JOPLIN, Mo. —
I don’t always agree with politicians.
It’s nothing personal. In fact, I’ve liked most of the politicians I have met. Even though I tend to have a bit of fun at the expense of many of our elected folks, the fact is, most of them are decent people who are in politics for the right reason.
Now before you think I’m going overboard here, you should note that I said “most of them.”
I think being a politician today is pretty tough. I mean, talk about a “you’re-not-going-to-please-everybody” deal. In most cases, politicians learn to live with the fact that at least 40 percent of the people are going to dislike them.
On Tuesday, the Missouri House of Representatives did something that I’m pretty sure most folks liked.
I know I liked what the House members did.
They passed a resolution honoring the hundreds of AmeriCorps volunteers from all across the nation who have helped fuel Joplin’s recovery from the May 22 tornado.
The resolution was the brainchild of state Reps. Bill White, who represents much of Joplin, and Charlie Davis, who represents Duquesne. For the record, both men are Republicans, but I don’t think most folks in Jefferson City were thinking about that on Tuesday. I’m pretty sure most folks in Jefferson City were thinking, “When Joplin needed help, AmeriCorps was there”.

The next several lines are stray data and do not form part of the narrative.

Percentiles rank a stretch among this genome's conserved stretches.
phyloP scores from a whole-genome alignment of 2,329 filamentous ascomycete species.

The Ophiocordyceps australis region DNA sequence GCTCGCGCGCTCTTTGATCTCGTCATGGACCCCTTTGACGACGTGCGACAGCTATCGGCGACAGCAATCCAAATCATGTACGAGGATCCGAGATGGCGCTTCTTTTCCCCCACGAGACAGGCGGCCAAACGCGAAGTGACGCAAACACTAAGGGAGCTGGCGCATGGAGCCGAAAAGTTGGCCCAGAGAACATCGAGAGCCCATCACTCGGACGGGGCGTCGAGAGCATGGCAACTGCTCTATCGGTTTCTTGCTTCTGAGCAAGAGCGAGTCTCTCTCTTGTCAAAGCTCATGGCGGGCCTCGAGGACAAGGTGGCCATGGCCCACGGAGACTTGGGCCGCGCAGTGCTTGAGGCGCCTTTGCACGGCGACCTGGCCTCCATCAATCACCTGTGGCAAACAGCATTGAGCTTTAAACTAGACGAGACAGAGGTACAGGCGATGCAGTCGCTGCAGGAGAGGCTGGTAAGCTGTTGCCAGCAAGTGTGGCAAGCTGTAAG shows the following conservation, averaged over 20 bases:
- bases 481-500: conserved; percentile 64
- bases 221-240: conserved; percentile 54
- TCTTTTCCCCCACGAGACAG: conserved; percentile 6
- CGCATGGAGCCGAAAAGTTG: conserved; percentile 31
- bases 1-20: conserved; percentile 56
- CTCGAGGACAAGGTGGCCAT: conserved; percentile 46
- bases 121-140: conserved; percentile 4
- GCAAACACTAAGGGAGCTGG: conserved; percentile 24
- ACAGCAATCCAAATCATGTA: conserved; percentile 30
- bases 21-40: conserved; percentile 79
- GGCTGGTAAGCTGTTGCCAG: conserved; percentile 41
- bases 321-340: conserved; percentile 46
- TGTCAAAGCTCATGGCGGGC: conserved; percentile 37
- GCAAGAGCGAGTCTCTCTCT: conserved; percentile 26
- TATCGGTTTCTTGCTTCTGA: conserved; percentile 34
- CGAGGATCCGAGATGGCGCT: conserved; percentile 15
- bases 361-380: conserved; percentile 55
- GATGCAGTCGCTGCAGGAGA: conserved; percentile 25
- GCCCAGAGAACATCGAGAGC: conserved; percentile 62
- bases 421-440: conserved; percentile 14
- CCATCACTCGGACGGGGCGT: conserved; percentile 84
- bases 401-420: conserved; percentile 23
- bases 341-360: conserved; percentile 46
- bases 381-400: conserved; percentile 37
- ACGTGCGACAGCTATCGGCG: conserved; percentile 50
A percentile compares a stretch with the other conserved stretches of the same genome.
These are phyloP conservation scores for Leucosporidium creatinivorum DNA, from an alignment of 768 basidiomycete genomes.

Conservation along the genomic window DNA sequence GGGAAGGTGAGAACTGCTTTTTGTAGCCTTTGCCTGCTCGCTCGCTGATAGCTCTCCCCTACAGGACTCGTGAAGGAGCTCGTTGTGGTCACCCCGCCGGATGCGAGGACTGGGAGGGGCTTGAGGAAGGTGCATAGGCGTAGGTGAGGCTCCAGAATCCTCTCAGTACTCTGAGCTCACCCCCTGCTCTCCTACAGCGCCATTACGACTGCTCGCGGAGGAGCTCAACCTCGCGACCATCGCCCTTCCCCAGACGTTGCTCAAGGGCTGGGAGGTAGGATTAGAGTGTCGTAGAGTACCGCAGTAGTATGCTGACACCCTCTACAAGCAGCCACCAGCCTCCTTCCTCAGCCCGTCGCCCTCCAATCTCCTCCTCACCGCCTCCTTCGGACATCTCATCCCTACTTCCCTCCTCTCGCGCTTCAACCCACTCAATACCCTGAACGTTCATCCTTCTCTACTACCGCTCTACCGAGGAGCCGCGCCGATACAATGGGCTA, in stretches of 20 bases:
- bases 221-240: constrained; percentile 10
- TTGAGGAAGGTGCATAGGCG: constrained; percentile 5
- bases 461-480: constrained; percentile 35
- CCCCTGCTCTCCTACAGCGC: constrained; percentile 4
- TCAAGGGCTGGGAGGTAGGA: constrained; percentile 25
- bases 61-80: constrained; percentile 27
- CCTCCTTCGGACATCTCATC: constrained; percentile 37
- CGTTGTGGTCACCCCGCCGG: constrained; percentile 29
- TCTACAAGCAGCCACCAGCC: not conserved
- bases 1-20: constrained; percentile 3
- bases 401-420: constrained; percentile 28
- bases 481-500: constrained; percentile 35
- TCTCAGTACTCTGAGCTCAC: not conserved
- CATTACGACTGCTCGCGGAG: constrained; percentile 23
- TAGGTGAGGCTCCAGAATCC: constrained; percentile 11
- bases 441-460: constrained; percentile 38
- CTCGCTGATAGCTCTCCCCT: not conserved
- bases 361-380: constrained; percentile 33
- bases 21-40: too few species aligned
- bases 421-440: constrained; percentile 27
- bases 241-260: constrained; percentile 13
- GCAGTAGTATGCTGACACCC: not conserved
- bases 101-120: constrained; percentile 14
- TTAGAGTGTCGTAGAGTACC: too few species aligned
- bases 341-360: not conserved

It’s hard to overstate what a great program AmeriCorps has turned out to be. Sure, in 1993, when President Bill Clinton signed the National and Community Service Trust Act, not everyone thought it was such a good idea.
That’s fair. I mean, politicians can disagree. But even some of the early critics such as Missouri’s own Kit Bond grew to admire the program. Bond, by the way, is one of those good and decent people who got into politics for the right reason that I was talking about earlier.
By now we’ve all heard the numbers. Since the storm, AmeriCorps has sent more than 200 workers to Joplin, and those young people have given more than 49,000 hours of service. Those volunteers have helped raise houses, salvage belongings and remove debris. They have helped deal with missing-person questions, offered legal services, and manned donation sites and distribution warehouses. And perhaps most importantly, they have helped organize the more than 60,000 volunteers who have flocked and continue to flock to Joplin. Most people with tell you that those AmeriCorps folks managed to do their work with compassion, good humor and determination.
That shouldn’t come as a surprise. AmeriCorps workers will tell you that they signed up for the program because they wanted to make a difference, because they wanted to give back to their country.
So, thanks Bill and Charlie for helping to recognize AmeriCorps on behalf of Joplin. And thank you to anyone associated with AmeriCorps.
You make a difference. Every day.
JOPLIN, Mo. —
I don’t always agree with politicians.
- Local News
Embezzler from Joplin car dealerships sent to prison
A federal judge has sentenced Kathryn M. Stayton to 13 months in prison for embezzling more than $100,000 from Frank Fletcher Ford and Credit Cars of Joplin. U.S. District Judge Greg Kays assessed the 36-year-old Joplin woman the prison term at a sentencing hearing this week in federal court in Springfield. The judge also ordered the former controller at both car dealerships to pay restitution totaling $121,249. 51.